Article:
"Refuse truck customers have always ordered chassis from truck OEMs and bodies from other suppliers. Nikola has fully integrated chassis and body, covering both with a single factory warranty," Nikola CEO Mark Russell said in a statement, adding the automated side loaders and front-end loaders will be zero emissions.
Vander Ark said Republic's previously announced electric truck pilot with Mack is "very much ongoing," but Nikola's technology was repeatedly described as the current market leader. According to Milton, the Nikola model's horsepower capabilities are superior to current trucks and that will address capacity concerns around hills or other challenging conditions commonly associated with electric vehicles.
This year has already seen growing interest in electric refuse vehicles, though the scale of Republic's order surpasses anything to date. Regulatory trends in states such as California are one motivating factor behind the electrification trend, but the decline in total cost of ownership is a primary driver. Maintenance savings, reduced occupational noise exposure for employees, and quieter streets for customers are among multiple other expected benefits.
“You’re not buying 2,500 trucks just because California has mandated it. You’re going to buy 2,500 to 5,000 trucks because you believe this powertrain option will ultimately help your operating efficiency and profitability," said Noah Kaye, a managing director and senior research analyst at Oppenheimer & Co. That trend, combined with Republic's initial move, "should spur on the development of competitive powertrain offerings for the sector."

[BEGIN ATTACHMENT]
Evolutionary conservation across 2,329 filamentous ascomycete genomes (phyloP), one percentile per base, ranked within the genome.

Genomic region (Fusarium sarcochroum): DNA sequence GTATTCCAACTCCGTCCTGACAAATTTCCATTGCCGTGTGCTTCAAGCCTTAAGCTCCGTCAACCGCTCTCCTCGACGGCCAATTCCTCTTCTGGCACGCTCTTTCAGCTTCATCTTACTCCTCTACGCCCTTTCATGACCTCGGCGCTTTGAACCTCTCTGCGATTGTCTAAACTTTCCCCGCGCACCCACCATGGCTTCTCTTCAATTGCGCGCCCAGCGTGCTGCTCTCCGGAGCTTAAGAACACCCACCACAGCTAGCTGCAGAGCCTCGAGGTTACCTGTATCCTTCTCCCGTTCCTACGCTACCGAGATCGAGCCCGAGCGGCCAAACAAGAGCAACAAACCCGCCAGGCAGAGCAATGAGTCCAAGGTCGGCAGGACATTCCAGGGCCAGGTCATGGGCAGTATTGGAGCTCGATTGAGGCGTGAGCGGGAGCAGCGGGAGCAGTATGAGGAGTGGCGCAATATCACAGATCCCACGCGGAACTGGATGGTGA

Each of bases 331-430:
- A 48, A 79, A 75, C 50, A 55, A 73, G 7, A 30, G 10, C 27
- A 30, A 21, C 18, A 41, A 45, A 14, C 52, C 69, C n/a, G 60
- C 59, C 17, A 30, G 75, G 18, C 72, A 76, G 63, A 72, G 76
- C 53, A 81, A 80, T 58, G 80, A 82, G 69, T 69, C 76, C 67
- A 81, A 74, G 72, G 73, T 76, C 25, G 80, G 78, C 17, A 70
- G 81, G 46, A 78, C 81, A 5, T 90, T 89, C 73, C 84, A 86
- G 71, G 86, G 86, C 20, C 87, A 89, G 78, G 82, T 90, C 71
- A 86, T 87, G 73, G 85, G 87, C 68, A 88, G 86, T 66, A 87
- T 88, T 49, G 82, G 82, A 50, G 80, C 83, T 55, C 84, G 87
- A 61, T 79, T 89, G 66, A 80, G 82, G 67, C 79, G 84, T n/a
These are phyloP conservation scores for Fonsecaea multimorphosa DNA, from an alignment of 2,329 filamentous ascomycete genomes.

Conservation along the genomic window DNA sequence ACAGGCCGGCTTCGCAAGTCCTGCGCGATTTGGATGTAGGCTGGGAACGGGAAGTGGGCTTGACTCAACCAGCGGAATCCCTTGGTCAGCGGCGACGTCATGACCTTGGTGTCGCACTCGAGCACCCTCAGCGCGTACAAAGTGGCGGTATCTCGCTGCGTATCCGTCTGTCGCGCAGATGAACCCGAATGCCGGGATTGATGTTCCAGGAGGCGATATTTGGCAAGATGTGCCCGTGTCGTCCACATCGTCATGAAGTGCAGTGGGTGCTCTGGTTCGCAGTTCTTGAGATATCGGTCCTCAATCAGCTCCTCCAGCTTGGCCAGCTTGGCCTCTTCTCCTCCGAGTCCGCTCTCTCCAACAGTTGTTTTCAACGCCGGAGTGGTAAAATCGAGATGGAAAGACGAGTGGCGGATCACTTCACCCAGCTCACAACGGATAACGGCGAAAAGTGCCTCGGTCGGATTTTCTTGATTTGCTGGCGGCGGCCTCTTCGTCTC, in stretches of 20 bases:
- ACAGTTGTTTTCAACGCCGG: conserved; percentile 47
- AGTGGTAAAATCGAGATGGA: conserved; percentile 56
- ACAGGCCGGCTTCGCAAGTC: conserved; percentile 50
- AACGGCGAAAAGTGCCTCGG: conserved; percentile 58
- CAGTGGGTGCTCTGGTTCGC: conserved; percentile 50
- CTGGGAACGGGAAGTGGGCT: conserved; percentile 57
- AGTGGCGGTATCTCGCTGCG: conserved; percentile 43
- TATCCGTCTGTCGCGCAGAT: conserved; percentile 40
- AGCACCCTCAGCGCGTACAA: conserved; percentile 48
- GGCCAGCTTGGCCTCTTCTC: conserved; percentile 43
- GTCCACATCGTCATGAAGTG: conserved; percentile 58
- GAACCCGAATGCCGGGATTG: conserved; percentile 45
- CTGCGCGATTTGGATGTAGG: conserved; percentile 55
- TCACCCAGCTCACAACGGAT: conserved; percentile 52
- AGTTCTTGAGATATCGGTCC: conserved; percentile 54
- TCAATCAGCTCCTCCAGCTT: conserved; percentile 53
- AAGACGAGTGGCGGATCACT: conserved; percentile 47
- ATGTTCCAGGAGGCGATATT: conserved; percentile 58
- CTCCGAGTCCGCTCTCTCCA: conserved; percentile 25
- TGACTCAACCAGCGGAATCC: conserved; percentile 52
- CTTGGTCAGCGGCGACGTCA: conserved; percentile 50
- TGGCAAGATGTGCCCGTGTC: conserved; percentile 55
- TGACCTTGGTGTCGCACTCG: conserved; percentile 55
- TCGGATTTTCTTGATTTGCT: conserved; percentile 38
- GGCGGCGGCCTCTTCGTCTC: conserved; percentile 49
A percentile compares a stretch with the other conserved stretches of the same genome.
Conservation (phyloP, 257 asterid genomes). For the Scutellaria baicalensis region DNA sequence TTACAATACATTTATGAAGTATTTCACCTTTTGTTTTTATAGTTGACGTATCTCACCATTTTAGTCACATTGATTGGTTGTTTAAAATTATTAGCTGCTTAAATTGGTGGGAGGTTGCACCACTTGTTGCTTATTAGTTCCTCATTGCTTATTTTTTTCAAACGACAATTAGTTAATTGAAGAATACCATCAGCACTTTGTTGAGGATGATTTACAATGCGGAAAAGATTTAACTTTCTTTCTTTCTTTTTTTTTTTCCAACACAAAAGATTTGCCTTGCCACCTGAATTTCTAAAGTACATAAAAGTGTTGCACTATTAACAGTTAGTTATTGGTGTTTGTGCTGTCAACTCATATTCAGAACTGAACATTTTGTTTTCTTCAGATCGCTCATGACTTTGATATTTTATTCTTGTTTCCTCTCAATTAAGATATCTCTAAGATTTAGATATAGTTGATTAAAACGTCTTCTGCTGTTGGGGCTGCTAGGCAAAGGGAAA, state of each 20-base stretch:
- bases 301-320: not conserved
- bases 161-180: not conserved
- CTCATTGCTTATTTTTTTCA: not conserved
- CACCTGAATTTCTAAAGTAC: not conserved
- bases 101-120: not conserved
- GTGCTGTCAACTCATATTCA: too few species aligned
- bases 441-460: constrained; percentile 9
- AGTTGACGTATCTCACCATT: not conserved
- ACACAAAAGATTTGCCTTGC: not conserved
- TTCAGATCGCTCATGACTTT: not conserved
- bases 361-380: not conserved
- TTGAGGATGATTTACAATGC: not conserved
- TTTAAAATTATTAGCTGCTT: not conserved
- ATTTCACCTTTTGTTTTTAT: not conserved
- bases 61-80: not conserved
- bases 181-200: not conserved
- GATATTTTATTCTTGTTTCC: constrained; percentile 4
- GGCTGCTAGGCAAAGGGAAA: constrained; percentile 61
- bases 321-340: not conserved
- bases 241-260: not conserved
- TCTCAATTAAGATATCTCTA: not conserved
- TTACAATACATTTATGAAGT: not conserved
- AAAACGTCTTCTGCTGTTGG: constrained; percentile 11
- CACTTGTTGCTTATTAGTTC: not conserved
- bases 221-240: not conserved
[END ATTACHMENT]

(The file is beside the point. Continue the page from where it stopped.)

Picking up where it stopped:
Mack, Peterbilt, BYD and Lion Electric are among other notable names pursuing their own electric refuse models. Applications are on the road or on the way in multiple states, including among municipalities and companies such as Recology, Waste Connections, and Waste Management.
Until recently, compressed natural gas, or CNG, vehicles have still been the most commonly used diesel alternative for some large players. Pre-pandemic, Waste Management touted plans to potentially make 75% of its fleet CNG by next year and GFL Environmental has signaled plans to increase its own share. Republic recently reported its fleet is 20% powered by natural gas, with new fueling stations and 158 vehicles purchased in 2019, but Vander Ark minimized CNG's future role.
"While CNG does offer some environmental advantages versus diesel, it's incremental, and if you look at the major global OEMs, all of their R&D on the engine side is on electrification. People are not putting money into CNG. I think that's a bridge technology that's served its purpose, but doesn't offer the zero emission future that electrification does," he said, echoing comments made to Waste Dive in 2017.
Kaye thinks CNG will still be a part of the equation for some companies, and expects electric investment trends will be gradual to avoid capital expenditures bubbles, but said the Nikola news "signals a view that the future of refuse trucks is electric."
Nikola recently reported an $86 million loss in its second quarter earnings call. During that report, the company said product development is on track to start production of the Nikola Tre in the fourth quarter of 2021. Initial units will be produced at a German facility, which will be capable of producing up to 10,000 units annually.